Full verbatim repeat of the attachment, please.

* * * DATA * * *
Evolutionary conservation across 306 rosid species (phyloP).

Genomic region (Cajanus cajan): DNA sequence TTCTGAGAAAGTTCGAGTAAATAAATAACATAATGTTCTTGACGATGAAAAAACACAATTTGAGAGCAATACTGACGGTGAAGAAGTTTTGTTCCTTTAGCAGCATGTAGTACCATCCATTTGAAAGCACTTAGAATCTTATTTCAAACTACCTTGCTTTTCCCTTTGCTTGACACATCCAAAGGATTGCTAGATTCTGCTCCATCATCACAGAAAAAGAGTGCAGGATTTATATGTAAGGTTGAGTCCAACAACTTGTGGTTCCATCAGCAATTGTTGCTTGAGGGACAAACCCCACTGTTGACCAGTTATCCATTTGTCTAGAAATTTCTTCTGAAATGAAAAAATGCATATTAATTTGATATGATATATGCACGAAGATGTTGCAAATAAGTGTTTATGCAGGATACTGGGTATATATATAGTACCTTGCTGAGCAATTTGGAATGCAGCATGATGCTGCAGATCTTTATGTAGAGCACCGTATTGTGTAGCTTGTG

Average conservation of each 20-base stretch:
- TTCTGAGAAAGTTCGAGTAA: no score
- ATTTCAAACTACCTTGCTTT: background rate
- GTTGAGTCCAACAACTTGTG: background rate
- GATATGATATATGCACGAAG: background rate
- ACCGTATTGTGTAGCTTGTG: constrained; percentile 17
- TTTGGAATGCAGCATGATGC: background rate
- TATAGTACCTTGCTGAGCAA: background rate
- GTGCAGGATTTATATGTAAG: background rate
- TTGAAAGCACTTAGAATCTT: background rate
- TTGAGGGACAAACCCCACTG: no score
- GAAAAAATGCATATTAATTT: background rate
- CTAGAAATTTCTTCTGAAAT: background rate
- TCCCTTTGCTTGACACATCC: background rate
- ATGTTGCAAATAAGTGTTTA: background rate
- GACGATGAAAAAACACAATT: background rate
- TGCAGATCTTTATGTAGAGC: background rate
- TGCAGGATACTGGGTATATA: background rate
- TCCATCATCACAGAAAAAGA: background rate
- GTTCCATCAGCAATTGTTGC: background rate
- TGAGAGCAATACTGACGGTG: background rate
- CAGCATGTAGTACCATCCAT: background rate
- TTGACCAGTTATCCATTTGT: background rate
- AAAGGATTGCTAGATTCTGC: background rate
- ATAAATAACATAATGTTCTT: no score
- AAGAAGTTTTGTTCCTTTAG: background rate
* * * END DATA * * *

Evolutionary conservation across 306 rosid species (phyloP).

Genomic region (Cajanus cajan): DNA sequence TTCTGAGAAAGTTCGAGTAAATAAATAACATAATGTTCTTGACGATGAAAAAACACAATTTGAGAGCAATACTGACGGTGAAGAAGTTTTGTTCCTTTAGCAGCATGTAGTACCATCCATTTGAAAGCACTTAGAATCTTATTTCAAACTACCTTGCTTTTCCCTTTGCTTGACACATCCAAAGGATTGCTAGATTCTGCTCCATCATCACAGAAAAAGAGTGCAGGATTTATATGTAAGGTTGAGTCCAACAACTTGTGGTTCCATCAGCAATTGTTGCTTGAGGGACAAACCCCACTGTTGACCAGTTATCCATTTGTCTAGAAATTTCTTCTGAAATGAAAAAATGCATATTAATTTGATATGATATATGCACGAAGATGTTGCAAATAAGTGTTTATGCAGGATACTGGGTATATATATAGTACCTTGCTGAGCAATTTGGAATGCAGCATGATGCTGCAGATCTTTATGTAGAGCACCGTATTGTGTAGCTTGTG

Average conservation of each 20-base stretch:
- TTCTGAGAAAGTTCGAGTAA: no score
- ATTTCAAACTACCTTGCTTT: background rate
- GTTGAGTCCAACAACTTGTG: background rate
- GATATGATATATGCACGAAG: background rate
- ACCGTATTGTGTAGCTTGTG: constrained; percentile 17
- TTTGGAATGCAGCATGATGC: background rate
- TATAGTACCTTGCTGAGCAA: background rate
- GTGCAGGATTTATATGTAAG: background rate
- TTGAAAGCACTTAGAATCTT: background rate
- TTGAGGGACAAACCCCACTG: no score
- GAAAAAATGCATATTAATTT: background rate
- CTAGAAATTTCTTCTGAAAT: background rate
- TCCCTTTGCTTGACACATCC: background rate
- ATGTTGCAAATAAGTGTTTA: background rate
- GACGATGAAAAAACACAATT: background rate
- TGCAGATCTTTATGTAGAGC: background rate
- TGCAGGATACTGGGTATATA: background rate
- TCCATCATCACAGAAAAAGA: background rate
- GTTCCATCAGCAATTGTTGC: background rate
- TGAGAGCAATACTGACGGTG: background rate
- CAGCATGTAGTACCATCCAT: background rate
- TTGACCAGTTATCCATTTGT: background rate
- AAAGGATTGCTAGATTCTGC: background rate
- ATAAATAACATAATGTTCTT: no score
- AAGAAGTTTTGTTCCTTTAG: background rate